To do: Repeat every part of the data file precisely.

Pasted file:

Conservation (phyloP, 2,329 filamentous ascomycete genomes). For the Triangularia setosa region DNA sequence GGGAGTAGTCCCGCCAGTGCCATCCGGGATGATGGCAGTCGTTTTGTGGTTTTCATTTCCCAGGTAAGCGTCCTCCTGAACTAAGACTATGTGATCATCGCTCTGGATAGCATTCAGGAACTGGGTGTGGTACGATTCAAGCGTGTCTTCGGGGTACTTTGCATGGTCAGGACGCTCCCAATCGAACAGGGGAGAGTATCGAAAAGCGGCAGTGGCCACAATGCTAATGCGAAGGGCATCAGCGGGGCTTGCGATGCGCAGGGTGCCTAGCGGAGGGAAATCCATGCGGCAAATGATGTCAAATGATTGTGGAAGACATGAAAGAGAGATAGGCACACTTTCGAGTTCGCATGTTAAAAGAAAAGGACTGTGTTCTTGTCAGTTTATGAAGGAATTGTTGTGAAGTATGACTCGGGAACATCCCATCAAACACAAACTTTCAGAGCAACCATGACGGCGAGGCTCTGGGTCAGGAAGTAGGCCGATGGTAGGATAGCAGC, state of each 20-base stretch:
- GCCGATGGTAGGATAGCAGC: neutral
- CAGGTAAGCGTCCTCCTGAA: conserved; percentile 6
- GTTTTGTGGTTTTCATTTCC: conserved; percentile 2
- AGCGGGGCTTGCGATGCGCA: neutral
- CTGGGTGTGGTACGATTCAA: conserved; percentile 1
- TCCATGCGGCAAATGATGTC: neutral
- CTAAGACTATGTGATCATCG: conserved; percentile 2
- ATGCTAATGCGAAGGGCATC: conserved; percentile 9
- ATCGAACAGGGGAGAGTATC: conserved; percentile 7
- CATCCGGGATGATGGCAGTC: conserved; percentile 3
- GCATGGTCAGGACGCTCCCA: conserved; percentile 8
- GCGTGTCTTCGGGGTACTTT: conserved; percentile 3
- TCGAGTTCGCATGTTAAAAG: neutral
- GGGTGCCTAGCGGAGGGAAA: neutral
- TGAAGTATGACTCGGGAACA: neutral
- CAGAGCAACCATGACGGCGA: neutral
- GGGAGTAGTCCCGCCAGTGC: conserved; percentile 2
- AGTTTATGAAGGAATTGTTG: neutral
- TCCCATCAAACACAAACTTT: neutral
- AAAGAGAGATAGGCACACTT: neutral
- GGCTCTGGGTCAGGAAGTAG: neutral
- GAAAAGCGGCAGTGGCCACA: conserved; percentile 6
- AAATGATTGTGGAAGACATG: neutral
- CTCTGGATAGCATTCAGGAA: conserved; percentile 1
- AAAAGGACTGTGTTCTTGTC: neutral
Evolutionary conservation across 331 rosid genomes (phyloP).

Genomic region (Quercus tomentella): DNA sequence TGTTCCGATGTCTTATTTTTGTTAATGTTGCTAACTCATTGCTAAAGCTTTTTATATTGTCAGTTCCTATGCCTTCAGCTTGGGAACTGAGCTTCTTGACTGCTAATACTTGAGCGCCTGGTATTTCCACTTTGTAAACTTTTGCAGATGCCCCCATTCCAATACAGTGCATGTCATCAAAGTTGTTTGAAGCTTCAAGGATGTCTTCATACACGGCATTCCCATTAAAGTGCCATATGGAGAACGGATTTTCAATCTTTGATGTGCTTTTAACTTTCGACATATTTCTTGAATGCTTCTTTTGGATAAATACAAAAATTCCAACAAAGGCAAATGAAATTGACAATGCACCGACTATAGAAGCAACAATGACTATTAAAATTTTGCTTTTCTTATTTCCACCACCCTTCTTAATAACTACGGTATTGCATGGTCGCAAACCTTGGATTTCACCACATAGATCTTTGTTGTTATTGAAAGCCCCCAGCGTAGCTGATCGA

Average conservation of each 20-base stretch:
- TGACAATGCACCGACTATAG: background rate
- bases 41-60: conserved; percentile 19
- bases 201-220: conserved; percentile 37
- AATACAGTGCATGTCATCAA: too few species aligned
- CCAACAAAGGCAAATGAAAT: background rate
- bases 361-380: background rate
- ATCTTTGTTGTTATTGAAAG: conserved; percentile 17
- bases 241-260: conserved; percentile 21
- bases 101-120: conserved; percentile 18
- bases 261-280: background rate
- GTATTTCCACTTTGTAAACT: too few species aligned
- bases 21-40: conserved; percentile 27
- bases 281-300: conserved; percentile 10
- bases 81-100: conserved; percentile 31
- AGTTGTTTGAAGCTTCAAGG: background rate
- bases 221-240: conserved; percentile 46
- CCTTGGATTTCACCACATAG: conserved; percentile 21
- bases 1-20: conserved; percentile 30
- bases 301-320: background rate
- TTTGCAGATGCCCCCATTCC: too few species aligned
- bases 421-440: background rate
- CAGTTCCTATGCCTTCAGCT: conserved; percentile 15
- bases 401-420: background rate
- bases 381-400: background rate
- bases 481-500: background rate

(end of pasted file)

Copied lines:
Conservation (phyloP, 2,329 filamentous ascomycete genomes). For the Triangularia setosa region DNA sequence GGGAGTAGTCCCGCCAGTGCCATCCGGGATGATGGCAGTCGTTTTGTGGTTTTCATTTCCCAGGTAAGCGTCCTCCTGAACTAAGACTATGTGATCATCGCTCTGGATAGCATTCAGGAACTGGGTGTGGTACGATTCAAGCGTGTCTTCGGGGTACTTTGCATGGTCAGGACGCTCCCAATCGAACAGGGGAGAGTATCGAAAAGCGGCAGTGGCCACAATGCTAATGCGAAGGGCATCAGCGGGGCTTGCGATGCGCAGGGTGCCTAGCGGAGGGAAATCCATGCGGCAAATGATGTCAAATGATTGTGGAAGACATGAAAGAGAGATAGGCACACTTTCGAGTTCGCATGTTAAAAGAAAAGGACTGTGTTCTTGTCAGTTTATGAAGGAATTGTTGTGAAGTATGACTCGGGAACATCCCATCAAACACAAACTTTCAGAGCAACCATGACGGCGAGGCTCTGGGTCAGGAAGTAGGCCGATGGTAGGATAGCAGC, state of each 20-base stretch:
- GCCGATGGTAGGATAGCAGC: neutral
- CAGGTAAGCGTCCTCCTGAA: conserved; percentile 6
- GTTTTGTGGTTTTCATTTCC: conserved; percentile 2
- AGCGGGGCTTGCGATGCGCA: neutral
- CTGGGTGTGGTACGATTCAA: conserved; percentile 1
- TCCATGCGGCAAATGATGTC: neutral
- CTAAGACTATGTGATCATCG: conserved; percentile 2
- ATGCTAATGCGAAGGGCATC: conserved; percentile 9
- ATCGAACAGGGGAGAGTATC: conserved; percentile 7
- CATCCGGGATGATGGCAGTC: conserved; percentile 3
- GCATGGTCAGGACGCTCCCA: conserved; percentile 8
- GCGTGTCTTCGGGGTACTTT: conserved; percentile 3
- TCGAGTTCGCATGTTAAAAG: neutral
- GGGTGCCTAGCGGAGGGAAA: neutral
- TGAAGTATGACTCGGGAACA: neutral
- CAGAGCAACCATGACGGCGA: neutral
- GGGAGTAGTCCCGCCAGTGC: conserved; percentile 2
- AGTTTATGAAGGAATTGTTG: neutral
- TCCCATCAAACACAAACTTT: neutral
- AAAGAGAGATAGGCACACTT: neutral
- GGCTCTGGGTCAGGAAGTAG: neutral
- GAAAAGCGGCAGTGGCCACA: conserved; percentile 6
- AAATGATTGTGGAAGACATG: neutral
- CTCTGGATAGCATTCAGGAA: conserved; percentile 1
- AAAAGGACTGTGTTCTTGTC: neutral
Evolutionary conservation across 331 rosid genomes (phyloP).

Genomic region (Quercus tomentella): DNA sequence TGTTCCGATGTCTTATTTTTGTTAATGTTGCTAACTCATTGCTAAAGCTTTTTATATTGTCAGTTCCTATGCCTTCAGCTTGGGAACTGAGCTTCTTGACTGCTAATACTTGAGCGCCTGGTATTTCCACTTTGTAAACTTTTGCAGATGCCCCCATTCCAATACAGTGCATGTCATCAAAGTTGTTTGAAGCTTCAAGGATGTCTTCATACACGGCATTCCCATTAAAGTGCCATATGGAGAACGGATTTTCAATCTTTGATGTGCTTTTAACTTTCGACATATTTCTTGAATGCTTCTTTTGGATAAATACAAAAATTCCAACAAAGGCAAATGAAATTGACAATGCACCGACTATAGAAGCAACAATGACTATTAAAATTTTGCTTTTCTTATTTCCACCACCCTTCTTAATAACTACGGTATTGCATGGTCGCAAACCTTGGATTTCACCACATAGATCTTTGTTGTTATTGAAAGCCCCCAGCGTAGCTGATCGA

Average conservation of each 20-base stretch:
- TGACAATGCACCGACTATAG: background rate
- bases 41-60: conserved; percentile 19
- bases 201-220: conserved; percentile 37
- AATACAGTGCATGTCATCAA: too few species aligned
- CCAACAAAGGCAAATGAAAT: background rate
- bases 361-380: background rate
- ATCTTTGTTGTTATTGAAAG: conserved; percentile 17
- bases 241-260: conserved; percentile 21
- bases 101-120: conserved; percentile 18
- bases 261-280: background rate
- GTATTTCCACTTTGTAAACT: too few species aligned
- bases 21-40: conserved; percentile 27
- bases 281-300: conserved; percentile 10
- bases 81-100: conserved; percentile 31
- AGTTGTTTGAAGCTTCAAGG: background rate
- bases 221-240: conserved; percentile 46
- CCTTGGATTTCACCACATAG: conserved; percentile 21
- bases 1-20: conserved; percentile 30
- bases 301-320: background rate
- TTTGCAGATGCCCCCATTCC: too few species aligned
- bases 421-440: background rate
- CAGTTCCTATGCCTTCAGCT: conserved; percentile 15
- bases 401-420: background rate
- bases 381-400: background rate
- bases 481-500: background rate